Last year, the big news in the international powerplant design and construction sector was the unprecedented boom in coal-fired plant work in China, India and other fast-growing, “emerging” economies. That work continues, albeit at a somewhat more hesitant pace. But the overriding question now is: Will the worldwide financial crisis and the bleak economic outlook lead to a dramatic drop in the development of new generating capacity?
So far, all seems relatively well. While almost every major power-generation and transmission-line company is keeping a close eye on global economic news, most expect to move forward in 2009 with the plants and line projects they have been developing through 2008. Plans for scores of office buildings and other commercial-construction projects have been canceled or delayed in many markets around the world, “but we have not seen that in the power sector so far,” says Keith Hawksworth, CEO of New York City-based Parsons Brinckerhoff.
Hawksworth acknowledges that some slowdown in the pace of powerplant development is likely, given the slackening pace of economic growth in China and slumping energy prices, which may well cause Middle Eastern clients to stretch out the schedules of planned power projects. But engineering and construction companies “had been struggling to keep up” with the multibillion-dollar plans for new powerplants in the fastest-growing markets, so a modest slowdown would still keep most firms very busy, says Hawksworth.
Hawksworth says that PB’s current projects include work as owner’s engineer for a joint venture of powerplant developer/owner International Power and Spanish utility Endesa SA on an 830-MW, natural gas-fired combined-cycle plant in Portugal. The firm also is owner’s engineer for the joint venture of Qatar Electric & Water Co., Qatar Petroleum, Suez International and Mitsui on a $3.7-billion natural-gas-fired power and water-desalination complex in Qatar that will generate 2,730 MW.
Industry sources stress that powerplant work will need to continue in emerging economies, regardless of economic conditions. In China and India, as well as countries such as South Africa, Indonesia and Vietnam, utilities and independent power producers have been struggling just to keep up with rising demand for electricity. “The current financial crisis is not expected to affect long-term investment” in energy-related projects worldwide, “but could lead to delays in bringing current projects to completion, particularly in the power sector,” the International Energy Agency says in its World Energy Outlook 2008. IEA adds, however, that the mix of powerplant types to be built over the next two decades will depend in large part on the aggressiveness of the followup agreement to the Kyoto Protocol—the roadmap for restraining growth in greenhouse gas emissions. The more robust the plan, the more nuclear plants, wind farms, biomass-fired facilities and hydroelectric complexes will be needed, IEA says.
Engineering and construction companies clearly are seeing more work involving projects that do not contribute to climate change. A joint venture of SNC-Lavalin Nuclear, a subsidiary of Montreal-based SNC-Lavalin, and Murray & Roberts, Johannesburg, South Africa, already is at work on a contract to provide engineering, procurement, project and construction management services for a planned 165-MW project in Koeberg, South Africa, that will demonstrate the potential for a modular nuclear powerplant utilizing “pebble-bed” technology. Pebble-bed technology, described by its advocates as particularly safe, has been used since the 1950s but is gaining popularity in places like China and South Africa. The project is expected to be completed in 2014.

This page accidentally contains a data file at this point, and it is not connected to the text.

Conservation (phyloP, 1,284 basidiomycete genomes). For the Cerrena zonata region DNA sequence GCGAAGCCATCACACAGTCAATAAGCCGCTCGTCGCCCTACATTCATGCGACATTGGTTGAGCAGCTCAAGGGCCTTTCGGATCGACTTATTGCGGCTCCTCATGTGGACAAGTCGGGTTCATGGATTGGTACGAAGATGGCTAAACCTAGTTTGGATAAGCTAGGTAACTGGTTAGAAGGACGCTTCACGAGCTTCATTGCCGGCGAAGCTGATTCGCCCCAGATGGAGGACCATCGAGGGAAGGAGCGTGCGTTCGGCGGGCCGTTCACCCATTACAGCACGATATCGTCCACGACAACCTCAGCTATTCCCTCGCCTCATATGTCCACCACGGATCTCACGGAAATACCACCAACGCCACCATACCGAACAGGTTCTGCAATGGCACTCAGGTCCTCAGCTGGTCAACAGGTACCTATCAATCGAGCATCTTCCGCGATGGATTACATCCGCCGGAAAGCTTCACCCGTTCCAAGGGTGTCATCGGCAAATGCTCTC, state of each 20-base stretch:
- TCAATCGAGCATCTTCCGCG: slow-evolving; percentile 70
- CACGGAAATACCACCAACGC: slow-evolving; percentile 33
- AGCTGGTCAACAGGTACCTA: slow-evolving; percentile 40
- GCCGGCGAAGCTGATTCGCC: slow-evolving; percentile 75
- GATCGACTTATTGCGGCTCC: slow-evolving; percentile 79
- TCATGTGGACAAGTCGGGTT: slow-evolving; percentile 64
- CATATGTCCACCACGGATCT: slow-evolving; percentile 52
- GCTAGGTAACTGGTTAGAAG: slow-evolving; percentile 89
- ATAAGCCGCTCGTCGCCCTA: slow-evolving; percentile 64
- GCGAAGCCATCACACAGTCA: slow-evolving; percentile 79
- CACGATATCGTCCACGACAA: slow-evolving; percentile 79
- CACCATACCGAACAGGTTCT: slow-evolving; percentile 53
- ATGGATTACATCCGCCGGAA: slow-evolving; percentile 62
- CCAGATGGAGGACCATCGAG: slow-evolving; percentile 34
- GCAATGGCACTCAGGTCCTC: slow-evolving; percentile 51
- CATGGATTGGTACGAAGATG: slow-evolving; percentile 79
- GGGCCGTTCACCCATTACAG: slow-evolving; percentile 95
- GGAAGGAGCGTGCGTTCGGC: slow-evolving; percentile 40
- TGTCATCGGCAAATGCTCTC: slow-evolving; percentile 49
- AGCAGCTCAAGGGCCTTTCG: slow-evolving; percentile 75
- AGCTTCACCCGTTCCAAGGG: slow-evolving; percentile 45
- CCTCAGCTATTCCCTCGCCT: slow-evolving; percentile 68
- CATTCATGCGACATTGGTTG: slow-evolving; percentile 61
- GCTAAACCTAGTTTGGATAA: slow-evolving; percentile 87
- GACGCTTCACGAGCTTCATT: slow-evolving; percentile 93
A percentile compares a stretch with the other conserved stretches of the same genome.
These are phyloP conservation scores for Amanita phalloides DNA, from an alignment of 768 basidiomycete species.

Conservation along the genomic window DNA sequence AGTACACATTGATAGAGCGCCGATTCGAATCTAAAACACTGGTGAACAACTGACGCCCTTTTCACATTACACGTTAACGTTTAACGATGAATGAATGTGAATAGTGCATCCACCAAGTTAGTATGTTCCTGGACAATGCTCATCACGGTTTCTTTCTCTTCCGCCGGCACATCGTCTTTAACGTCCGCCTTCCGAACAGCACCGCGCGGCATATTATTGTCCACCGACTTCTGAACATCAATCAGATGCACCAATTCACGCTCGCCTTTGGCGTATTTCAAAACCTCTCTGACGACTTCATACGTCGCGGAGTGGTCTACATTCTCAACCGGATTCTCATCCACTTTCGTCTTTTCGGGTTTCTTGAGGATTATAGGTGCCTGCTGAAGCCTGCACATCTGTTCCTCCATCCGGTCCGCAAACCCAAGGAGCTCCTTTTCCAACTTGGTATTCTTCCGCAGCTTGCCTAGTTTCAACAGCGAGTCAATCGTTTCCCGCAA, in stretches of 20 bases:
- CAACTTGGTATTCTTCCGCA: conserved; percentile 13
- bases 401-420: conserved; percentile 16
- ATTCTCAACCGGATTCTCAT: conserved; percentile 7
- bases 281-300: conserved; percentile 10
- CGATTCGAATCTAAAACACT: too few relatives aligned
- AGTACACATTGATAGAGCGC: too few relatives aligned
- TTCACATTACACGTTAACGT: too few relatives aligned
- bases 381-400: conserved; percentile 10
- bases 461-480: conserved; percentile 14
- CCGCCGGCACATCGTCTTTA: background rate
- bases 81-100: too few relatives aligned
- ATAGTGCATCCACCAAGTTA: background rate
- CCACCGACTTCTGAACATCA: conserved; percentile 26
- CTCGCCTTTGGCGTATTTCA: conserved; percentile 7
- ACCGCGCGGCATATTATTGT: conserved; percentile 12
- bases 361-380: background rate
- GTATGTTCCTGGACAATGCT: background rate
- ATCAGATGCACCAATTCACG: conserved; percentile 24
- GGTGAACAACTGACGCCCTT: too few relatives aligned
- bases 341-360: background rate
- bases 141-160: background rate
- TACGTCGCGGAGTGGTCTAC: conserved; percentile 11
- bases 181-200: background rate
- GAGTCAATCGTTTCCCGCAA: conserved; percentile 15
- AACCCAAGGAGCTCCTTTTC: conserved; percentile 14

Eskom, South Africa’s state-owned utility, says it plans to add as much as 20,000 MW of new nuclear capacity by 2020, including up to 3,500 MW at the Koeberg site, as part of a broader effort to add 80,000 MW of generating capacity of all types over the next 12 years.
Worldwide, more than 30 nuclear powerplants already are under construction and scheduled for completion in the 2009-2015 period. Of these, 21 are in China, 11 in Russia, six in South Korea, five in Japan and four in India.
Thailand soon may join that list. This fall, Burns and Roe Group, Oradell, N.J., was selected to perform a 20-month feasibility study on what would be Thailand’s first nuclear powerplant. Construction of the multibillion-dollar plant could start as soon as 2014, and the government of Thailand has indicated that it would like to have four nuclear plants up and running by 2020.
“A growing number of countries are considering either starting nuclear programs or expanding them,” said Albert Ferrer, Burns and Roe’s vice president for consulting, adding that the trend is “driven by climate change, plus economics.” Other countries that may be building new nuclear powerplants over the next few years include Vietnam, Bulgaria, Romania, Italy, the United Arab Emirates and the Philippines, he says.
Ferrer notes that there also is rising interest almost everywhere in renewable energy. Firms are investing not just in wind farms and solar projects but also projects that incorporate renewable features to help make fossil-fired plants work more efficiently, he says.
The push for nuclear, which also is taking place in the U.S., does not mean that demand for fossil-fired projects is falling significantly—at least not yet. Foster Wheeler, Clinton, N.J., which is among the leading designers and builders of circulating-fluidized-bed powerplants, has “not seen any slackening in the demand for solid fuel in parts of Asia, whether it is China, Vietnam or India; or [in] parts of Eastern Europe,” Gary Nedelka, CEO of Foster Wheeler's Global Power Group, told analysts in November.